- HMs are shown as regular moves in the anime, yet they are not used as tools for certain situations like in the games.
- TMs do not seem to exist. Instead, TM-exclusive moves must be taught to the Pokémon over a period of time.
- Locations are not the same between the anime and the game. Multiple locations are added to regions to carry out plots in the anime.
- Some towns and other locations also differ between the anime and the games. In the anime, the Whirl Islands are populated, but in the games they are just a series of caves. Also, Littleroot Town is shown to be a coastal town in the anime; in the games, it is surrounded by woodland on all sides. In addition, the Seafoam Islands in the anime are depicted as a beach resort town with a warm climate, while in the games, the Seafoam Islands are depicted as a location of icy caverns.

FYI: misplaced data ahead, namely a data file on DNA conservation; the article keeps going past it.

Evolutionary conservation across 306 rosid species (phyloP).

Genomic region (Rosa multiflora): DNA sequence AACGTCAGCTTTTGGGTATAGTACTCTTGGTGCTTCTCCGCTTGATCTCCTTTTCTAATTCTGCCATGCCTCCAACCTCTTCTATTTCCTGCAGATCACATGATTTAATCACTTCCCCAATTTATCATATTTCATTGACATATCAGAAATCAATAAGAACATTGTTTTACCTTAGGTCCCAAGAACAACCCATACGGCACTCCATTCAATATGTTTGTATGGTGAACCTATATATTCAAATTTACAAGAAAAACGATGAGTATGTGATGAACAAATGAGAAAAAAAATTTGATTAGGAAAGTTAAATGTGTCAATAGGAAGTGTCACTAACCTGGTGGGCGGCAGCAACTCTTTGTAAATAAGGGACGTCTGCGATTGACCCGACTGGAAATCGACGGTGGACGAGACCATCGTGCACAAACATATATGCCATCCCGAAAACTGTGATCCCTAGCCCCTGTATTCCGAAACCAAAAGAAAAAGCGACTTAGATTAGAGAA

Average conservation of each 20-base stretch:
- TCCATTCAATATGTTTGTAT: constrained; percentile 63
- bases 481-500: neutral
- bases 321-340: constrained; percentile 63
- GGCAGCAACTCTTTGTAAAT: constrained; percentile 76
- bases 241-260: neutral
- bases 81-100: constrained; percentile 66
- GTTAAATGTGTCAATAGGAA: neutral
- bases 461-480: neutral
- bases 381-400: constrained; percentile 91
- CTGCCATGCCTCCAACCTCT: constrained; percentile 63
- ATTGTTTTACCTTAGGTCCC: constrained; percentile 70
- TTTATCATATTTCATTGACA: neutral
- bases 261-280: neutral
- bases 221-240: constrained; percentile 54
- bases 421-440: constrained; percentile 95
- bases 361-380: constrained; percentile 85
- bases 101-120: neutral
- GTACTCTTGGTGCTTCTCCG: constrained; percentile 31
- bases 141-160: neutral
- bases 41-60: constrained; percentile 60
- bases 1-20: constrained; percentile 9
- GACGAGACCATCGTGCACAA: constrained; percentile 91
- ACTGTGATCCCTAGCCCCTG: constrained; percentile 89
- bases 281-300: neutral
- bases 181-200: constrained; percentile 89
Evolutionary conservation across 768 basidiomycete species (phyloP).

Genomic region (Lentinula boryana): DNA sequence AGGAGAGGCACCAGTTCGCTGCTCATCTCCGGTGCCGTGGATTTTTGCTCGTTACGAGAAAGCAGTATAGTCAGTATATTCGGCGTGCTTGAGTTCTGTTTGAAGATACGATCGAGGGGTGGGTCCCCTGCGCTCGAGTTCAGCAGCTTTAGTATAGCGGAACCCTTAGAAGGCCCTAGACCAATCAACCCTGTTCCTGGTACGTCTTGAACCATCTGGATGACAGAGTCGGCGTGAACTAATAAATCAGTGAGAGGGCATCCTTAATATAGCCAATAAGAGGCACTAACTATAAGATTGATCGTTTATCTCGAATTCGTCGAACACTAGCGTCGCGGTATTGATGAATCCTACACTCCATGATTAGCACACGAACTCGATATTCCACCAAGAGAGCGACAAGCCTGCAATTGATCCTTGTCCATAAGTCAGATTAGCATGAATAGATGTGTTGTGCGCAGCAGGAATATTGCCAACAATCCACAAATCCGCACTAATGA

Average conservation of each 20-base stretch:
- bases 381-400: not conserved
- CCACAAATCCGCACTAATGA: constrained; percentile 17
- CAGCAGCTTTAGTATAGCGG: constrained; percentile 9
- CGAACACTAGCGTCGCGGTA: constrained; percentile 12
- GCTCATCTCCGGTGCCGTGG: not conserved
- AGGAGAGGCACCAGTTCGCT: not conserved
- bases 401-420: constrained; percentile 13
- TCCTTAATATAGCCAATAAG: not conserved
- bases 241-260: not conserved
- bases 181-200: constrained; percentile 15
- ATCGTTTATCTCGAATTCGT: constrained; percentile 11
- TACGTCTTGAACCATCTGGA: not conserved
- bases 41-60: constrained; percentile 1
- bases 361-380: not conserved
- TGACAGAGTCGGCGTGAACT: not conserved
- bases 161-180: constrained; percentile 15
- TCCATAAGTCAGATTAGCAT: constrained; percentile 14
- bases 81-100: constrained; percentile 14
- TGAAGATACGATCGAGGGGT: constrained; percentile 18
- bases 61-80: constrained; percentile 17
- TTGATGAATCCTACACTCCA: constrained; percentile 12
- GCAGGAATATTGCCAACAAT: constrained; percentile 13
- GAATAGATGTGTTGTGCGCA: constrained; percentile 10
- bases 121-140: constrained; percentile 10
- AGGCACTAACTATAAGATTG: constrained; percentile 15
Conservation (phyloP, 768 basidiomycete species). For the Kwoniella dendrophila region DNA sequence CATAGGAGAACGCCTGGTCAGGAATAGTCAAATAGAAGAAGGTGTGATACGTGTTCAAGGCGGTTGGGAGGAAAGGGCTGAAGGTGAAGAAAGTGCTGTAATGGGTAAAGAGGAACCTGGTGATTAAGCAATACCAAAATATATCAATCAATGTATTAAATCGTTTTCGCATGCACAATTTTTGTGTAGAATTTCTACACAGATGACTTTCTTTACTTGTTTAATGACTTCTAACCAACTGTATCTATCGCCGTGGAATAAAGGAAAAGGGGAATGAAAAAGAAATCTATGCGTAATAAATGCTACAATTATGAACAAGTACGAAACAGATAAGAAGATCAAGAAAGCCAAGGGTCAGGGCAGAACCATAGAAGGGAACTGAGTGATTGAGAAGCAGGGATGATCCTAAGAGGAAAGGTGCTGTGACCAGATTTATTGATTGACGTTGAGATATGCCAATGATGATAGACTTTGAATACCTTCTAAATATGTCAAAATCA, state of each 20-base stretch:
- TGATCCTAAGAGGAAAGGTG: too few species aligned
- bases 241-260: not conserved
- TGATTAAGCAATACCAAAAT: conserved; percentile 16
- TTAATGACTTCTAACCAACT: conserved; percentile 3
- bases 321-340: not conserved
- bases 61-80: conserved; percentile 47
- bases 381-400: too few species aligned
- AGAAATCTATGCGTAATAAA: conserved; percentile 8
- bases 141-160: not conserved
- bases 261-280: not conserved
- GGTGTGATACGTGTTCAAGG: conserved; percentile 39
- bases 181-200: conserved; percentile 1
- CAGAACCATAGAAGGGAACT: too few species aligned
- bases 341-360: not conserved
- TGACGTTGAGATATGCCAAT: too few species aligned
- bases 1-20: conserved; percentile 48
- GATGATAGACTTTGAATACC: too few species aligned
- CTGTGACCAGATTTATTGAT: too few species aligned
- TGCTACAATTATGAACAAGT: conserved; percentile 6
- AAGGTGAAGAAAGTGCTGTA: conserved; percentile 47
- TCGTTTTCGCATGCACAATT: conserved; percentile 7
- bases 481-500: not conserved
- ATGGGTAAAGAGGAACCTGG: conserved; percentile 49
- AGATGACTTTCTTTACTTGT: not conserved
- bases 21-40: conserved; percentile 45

- Regular Poké Balls are generally used to catch Pokémon. In the games, Pokémon Trainers use different kinds of Poké Balls to catch Pokémon. The only other Poké Ball types seen in the anime were the Safari Ball, Lure Ball, Fast Ball, Heavy Ball, Net Ball, Nest Ball, Dusk Ball, Dive Ball, Repeat Ball, Premier Ball, Heal Ball, and Master Ball.
- Occasionally the anime shows Pokémon using moves they cannot learn in the games.
- However, some of these cases may be attributed to a translation error or a misinterpretation. Examples include Ash telling Pikachu to use "electric attack" when he could just mean to use an electric attack, or Pokémon using basic attacks like Tackle or Headbutt simply because they are just simple attacks.
- Pokémon can sometimes use a technique that normally would not affect the enemy in the games, notably with Pikachu who has been able to affect Ground types with Electric attacks, which it can't do in the games.